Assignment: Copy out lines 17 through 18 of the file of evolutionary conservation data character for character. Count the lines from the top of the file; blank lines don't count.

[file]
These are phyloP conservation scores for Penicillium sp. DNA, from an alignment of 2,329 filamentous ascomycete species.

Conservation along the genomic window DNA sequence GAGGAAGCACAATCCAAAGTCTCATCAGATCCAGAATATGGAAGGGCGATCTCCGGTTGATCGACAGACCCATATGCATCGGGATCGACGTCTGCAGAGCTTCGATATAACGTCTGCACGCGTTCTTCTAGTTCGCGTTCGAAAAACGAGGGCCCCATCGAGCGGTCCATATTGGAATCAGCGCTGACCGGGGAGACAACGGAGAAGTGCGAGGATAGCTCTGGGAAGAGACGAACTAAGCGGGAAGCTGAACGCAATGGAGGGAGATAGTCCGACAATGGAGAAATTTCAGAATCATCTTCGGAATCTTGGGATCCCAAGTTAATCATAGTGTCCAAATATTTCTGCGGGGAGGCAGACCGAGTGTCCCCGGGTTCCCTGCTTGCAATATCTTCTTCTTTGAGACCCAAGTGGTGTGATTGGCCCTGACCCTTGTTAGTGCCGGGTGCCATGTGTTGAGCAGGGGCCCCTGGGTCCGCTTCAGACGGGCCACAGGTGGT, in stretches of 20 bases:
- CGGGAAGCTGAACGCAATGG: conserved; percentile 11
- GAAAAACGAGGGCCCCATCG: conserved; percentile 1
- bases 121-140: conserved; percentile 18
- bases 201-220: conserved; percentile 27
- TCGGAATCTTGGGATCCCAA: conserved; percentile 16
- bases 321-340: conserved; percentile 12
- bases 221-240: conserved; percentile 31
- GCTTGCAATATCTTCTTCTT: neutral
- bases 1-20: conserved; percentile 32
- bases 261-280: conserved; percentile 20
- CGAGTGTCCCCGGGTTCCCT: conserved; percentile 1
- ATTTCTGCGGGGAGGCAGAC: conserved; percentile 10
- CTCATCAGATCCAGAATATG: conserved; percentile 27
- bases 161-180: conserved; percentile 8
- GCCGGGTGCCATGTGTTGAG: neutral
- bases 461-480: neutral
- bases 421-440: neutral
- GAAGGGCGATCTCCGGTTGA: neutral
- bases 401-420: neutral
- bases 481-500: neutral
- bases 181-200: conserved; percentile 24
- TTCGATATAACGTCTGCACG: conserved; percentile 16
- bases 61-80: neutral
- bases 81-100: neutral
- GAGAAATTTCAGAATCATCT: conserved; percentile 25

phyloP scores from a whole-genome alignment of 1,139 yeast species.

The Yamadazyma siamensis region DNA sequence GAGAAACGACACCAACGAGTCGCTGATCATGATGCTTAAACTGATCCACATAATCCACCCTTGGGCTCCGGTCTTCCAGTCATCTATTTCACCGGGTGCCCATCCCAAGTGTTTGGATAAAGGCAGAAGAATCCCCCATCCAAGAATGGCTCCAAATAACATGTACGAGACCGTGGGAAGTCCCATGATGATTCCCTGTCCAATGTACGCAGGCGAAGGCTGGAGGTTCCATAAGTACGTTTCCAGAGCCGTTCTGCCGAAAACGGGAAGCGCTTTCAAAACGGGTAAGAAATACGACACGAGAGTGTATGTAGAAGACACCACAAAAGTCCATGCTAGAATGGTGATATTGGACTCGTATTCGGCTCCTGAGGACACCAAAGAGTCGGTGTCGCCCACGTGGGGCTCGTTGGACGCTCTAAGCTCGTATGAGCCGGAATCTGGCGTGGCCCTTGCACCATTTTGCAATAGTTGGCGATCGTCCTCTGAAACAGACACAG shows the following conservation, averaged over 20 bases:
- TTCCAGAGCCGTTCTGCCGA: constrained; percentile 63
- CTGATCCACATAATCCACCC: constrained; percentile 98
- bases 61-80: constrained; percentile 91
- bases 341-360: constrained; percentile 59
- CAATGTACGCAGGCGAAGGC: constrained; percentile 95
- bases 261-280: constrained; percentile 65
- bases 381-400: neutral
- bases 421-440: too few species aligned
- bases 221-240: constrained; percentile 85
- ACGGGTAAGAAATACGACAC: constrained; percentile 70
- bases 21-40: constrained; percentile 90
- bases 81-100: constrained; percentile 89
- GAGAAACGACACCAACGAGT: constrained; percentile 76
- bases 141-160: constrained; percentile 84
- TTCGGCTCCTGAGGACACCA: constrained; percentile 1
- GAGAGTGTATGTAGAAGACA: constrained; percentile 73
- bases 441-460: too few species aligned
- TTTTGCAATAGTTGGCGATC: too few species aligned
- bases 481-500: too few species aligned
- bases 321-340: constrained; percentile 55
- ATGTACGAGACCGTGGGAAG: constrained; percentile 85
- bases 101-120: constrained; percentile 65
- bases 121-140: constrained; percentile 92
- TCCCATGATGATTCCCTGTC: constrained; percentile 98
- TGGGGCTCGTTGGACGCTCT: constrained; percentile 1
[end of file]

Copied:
- GCCGGGTGCCATGTGTTGAG: neutral
- bases 461-480: neutral